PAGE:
If you don't know who Peet and Gillings are, or what the Egyptian standards of measure are and want to look them up in Wikipedia, work with Milo he knows his stuff.Rktect 01:06, 18 July 2007 (UTC)

Thank you for the suggestions. Wikifying the various Egyptian math links is important. Easy to read reviews of confusing topic is a proper complaint. For example, the hekat volume unit is found by the squaring the circle, defined in the MMP, but not clearly defined elsewhere. Mentioning the hekat as a volume unit elsewhere is a great idea as well. This type of clear Wikifying definition, and your other linking suggestions will be followed. Thanks. Milogardner 14:10, 22 January 2007 (UTC)

Its important but when you try to connect the dots to show the networking with other cultures like the Greeks who were still working with Egyptian unit fractions in medieval times for the excellent reason that they were efficient and accurate, or state why it would be important to the Egyptians to be able to square a circle when working with hekats, I'll bet you get told squaring a circle can't be done and charges of original research even if you cite Gillings because about 90% of the people editing the articles have never read the basic source material. Would it be useful to mention other examples as with architectural proportions?Rktect 19:23, 18 July 2007 (UTC)

Copyright issue with Akhmim Wooden Tablet[edit]

Hello. Concerning your contribution, Akhmim Wooden Tablet, we cannot accept copyrighted text or images borrowed from either web sites or printed material. This article appears to be a direct copy from As a copyright violation, Akhmim Wooden Tablet appears to qualify for speedy deletion under the speedy deletion criteria. Akhmim Wooden Tablet has been tagged for deletion, and may have been deleted by the time you see this message. If the source is a credible one, please consider rewriting the content and citing the source.

If you believe that the article is not a copyright violation or if you have permission from the copyright holder to release the content freely under the GFDL, you can comment to that effect on Talk:Akhmim Wooden Tablet. If the article has already been deleted, but you have a proper release, you can reenter the content at Akhmim Wooden Tablet, after describing the release on the talk page. However, you may want to consider rewriting the content in your own words. Thank you, and please feel free to continue contributing to Wikipedia. Philippe Beaudette 18:00, 22 January 2007 (UTC)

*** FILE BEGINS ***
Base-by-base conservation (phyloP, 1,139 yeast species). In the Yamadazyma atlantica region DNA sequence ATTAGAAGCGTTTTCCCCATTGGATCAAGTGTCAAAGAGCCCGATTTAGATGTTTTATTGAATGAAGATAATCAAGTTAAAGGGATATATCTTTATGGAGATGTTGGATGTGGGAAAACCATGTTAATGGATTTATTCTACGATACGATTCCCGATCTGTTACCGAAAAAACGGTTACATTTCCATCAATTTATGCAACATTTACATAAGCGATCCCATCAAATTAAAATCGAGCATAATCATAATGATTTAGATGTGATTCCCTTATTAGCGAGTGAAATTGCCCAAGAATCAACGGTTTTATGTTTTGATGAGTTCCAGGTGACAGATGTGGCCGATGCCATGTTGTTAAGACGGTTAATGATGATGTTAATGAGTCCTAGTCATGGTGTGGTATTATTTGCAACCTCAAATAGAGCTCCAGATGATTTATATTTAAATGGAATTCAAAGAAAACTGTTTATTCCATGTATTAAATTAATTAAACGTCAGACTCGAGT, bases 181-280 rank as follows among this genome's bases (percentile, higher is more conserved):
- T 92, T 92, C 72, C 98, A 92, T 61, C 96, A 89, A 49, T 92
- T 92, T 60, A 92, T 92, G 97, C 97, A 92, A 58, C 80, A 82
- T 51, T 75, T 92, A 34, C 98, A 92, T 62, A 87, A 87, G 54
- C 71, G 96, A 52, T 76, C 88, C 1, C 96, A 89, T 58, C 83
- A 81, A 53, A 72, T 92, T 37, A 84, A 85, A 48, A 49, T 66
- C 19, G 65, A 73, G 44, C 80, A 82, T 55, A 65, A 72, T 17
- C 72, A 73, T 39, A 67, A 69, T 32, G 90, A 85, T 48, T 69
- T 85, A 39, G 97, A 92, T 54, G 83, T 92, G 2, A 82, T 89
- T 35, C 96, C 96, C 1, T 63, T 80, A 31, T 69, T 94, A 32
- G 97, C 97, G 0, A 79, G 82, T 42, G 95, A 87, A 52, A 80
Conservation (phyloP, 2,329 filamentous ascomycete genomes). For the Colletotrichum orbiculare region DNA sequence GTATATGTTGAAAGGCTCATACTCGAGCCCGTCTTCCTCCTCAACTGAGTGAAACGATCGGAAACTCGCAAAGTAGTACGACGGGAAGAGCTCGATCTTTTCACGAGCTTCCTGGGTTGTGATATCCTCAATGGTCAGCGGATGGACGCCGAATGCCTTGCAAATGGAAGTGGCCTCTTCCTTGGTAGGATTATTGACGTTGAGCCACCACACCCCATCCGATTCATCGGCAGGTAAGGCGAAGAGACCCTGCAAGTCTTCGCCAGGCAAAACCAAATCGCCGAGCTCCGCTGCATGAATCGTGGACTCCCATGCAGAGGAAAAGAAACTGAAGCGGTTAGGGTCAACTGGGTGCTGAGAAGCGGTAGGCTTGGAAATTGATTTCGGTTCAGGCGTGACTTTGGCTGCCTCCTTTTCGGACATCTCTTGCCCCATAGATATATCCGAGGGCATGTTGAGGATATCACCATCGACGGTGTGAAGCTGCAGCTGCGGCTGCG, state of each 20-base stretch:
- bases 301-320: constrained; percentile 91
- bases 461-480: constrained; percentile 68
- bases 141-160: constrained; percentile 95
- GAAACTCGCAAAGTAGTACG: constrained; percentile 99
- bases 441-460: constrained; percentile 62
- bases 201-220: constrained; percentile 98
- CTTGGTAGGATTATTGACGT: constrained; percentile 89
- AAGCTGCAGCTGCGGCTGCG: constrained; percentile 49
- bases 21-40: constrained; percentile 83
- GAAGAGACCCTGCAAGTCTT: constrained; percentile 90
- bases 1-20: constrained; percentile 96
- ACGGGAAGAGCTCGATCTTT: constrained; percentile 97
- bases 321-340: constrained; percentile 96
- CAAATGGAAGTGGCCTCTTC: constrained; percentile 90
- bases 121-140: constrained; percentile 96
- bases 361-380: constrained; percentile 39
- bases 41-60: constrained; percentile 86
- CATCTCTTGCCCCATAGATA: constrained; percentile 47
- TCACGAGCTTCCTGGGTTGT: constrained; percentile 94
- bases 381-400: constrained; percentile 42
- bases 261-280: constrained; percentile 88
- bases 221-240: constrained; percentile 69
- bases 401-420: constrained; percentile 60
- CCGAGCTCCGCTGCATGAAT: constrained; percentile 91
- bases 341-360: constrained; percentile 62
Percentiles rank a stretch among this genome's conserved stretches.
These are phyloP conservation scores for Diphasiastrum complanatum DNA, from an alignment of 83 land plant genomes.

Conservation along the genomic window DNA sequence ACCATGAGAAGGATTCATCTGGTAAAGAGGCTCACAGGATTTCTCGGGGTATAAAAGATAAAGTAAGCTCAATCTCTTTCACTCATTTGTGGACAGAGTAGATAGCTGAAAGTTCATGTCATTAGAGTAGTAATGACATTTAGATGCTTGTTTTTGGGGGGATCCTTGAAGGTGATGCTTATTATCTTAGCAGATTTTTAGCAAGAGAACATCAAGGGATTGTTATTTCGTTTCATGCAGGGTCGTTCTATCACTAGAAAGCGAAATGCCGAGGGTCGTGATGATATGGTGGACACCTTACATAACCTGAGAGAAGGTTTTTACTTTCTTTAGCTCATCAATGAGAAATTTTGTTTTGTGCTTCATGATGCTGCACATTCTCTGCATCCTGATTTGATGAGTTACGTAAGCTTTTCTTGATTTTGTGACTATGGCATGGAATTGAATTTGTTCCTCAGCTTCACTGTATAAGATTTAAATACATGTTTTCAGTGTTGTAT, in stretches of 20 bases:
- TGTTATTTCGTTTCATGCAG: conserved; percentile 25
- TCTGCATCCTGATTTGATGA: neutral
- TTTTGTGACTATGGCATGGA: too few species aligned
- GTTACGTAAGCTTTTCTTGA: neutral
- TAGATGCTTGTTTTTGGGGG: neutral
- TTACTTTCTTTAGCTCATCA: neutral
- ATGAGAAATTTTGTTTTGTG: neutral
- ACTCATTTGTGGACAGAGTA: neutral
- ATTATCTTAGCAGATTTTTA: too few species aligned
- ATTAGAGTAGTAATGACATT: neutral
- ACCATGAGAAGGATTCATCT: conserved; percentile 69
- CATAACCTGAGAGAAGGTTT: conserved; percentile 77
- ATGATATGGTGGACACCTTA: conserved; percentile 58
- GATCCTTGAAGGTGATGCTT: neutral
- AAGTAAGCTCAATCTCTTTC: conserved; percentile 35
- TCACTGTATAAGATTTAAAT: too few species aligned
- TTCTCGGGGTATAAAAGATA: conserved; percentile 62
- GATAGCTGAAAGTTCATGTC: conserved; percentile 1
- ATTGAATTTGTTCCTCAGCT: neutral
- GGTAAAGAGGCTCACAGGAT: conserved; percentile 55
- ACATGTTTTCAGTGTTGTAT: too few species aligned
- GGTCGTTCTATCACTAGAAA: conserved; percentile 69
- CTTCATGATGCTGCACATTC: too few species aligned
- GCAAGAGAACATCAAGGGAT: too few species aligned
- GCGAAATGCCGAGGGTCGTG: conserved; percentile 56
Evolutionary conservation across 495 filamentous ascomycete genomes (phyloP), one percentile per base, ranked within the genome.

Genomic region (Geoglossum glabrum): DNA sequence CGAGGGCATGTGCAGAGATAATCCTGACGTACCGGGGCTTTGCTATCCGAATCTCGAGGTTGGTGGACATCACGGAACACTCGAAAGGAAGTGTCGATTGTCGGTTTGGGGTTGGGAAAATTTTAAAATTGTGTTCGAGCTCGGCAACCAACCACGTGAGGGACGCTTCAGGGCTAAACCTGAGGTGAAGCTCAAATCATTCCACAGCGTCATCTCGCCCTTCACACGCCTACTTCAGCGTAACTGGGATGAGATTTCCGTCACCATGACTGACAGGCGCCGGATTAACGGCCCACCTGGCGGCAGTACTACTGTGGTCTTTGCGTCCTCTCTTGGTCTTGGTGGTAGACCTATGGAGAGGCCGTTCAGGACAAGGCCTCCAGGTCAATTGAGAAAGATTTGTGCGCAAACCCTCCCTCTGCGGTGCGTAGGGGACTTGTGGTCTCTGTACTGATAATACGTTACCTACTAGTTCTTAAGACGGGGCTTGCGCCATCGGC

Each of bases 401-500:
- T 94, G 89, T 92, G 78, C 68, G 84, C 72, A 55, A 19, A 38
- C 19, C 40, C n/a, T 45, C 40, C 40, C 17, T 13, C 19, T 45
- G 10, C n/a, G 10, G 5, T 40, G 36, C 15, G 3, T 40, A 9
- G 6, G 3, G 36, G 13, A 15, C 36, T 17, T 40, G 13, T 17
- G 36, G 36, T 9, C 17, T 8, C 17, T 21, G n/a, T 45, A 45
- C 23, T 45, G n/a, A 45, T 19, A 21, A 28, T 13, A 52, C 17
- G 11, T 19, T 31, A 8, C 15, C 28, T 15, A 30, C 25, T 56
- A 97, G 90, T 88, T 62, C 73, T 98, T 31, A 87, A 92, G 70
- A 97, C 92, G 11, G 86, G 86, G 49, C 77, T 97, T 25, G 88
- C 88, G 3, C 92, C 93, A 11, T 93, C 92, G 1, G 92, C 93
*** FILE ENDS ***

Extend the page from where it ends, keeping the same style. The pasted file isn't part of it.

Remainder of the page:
This topic began as a copy of the blog, owned by myself, hence the Wikipedia information has recieved proper approval. In any case, a Wikifying of the info is taking place, introducing links and other text changes that are quickly diverging from the original blos. In a few weeks I may not even recognize my own blog writing appearing in this Wikipedia topic. Thanks for the 'heads up'. Milogardner 18:07, 22 January 2007 (UTC)

Sorry about the pain with that article - I know that one's been trouble for you. I'm sure you understand that Wikipedia is, perhaps, over-cautious about copyright and intellectual property. As long as you carefully credit the original author (even when it's yourself) and show how it's fair use of the information, you're usually okay. You might check out WP:Copyright for more information. Thanks for your willingness to work through this, and for the great information you're adding! Philippe Beaudette 18:45, 22 January 2007 (UTC)


Hey Milo. I had wiki-linked hekat (go ahead, click it), you'll see that the "Hekat" article has nothing to do with the hekat you're talking about. So I removed the "[[ ]]" and said "wrong kind of hekat". Since there is no article about the unit of measurement "hekat", I had suggested that you consider creating one. I would help, but i'm math-retarded. -Taco325i 15:46, 24 January 2007 (UTC)